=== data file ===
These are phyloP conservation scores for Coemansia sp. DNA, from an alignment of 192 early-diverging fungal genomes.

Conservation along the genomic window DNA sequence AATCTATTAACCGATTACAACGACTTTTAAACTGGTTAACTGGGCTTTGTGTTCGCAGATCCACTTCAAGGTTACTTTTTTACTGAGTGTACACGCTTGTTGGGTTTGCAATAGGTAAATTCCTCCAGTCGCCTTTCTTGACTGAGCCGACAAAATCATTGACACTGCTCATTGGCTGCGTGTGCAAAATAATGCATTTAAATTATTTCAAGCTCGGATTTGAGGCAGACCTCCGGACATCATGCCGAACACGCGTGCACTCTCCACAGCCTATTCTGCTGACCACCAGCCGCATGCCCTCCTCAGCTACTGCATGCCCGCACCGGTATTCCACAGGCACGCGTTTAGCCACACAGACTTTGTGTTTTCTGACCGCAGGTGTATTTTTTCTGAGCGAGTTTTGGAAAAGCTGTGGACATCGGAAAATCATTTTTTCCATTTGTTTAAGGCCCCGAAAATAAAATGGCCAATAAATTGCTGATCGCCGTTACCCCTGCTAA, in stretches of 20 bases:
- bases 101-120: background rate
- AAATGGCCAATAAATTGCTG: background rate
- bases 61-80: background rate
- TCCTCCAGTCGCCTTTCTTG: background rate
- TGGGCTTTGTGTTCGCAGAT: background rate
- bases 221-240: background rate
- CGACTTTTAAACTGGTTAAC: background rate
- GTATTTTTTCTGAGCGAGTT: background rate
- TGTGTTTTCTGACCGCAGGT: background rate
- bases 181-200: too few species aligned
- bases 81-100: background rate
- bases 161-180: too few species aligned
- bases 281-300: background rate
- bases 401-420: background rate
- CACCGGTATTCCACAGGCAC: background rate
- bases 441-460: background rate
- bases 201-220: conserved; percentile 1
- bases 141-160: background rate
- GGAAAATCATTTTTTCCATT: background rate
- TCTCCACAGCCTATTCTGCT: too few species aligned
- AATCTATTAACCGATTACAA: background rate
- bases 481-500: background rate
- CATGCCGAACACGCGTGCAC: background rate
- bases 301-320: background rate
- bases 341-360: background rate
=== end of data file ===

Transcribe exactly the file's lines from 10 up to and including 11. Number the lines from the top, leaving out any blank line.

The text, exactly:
- GTATTTTTTCTGAGCGAGTT: background rate
- TGTGTTTTCTGACCGCAGGT: background rate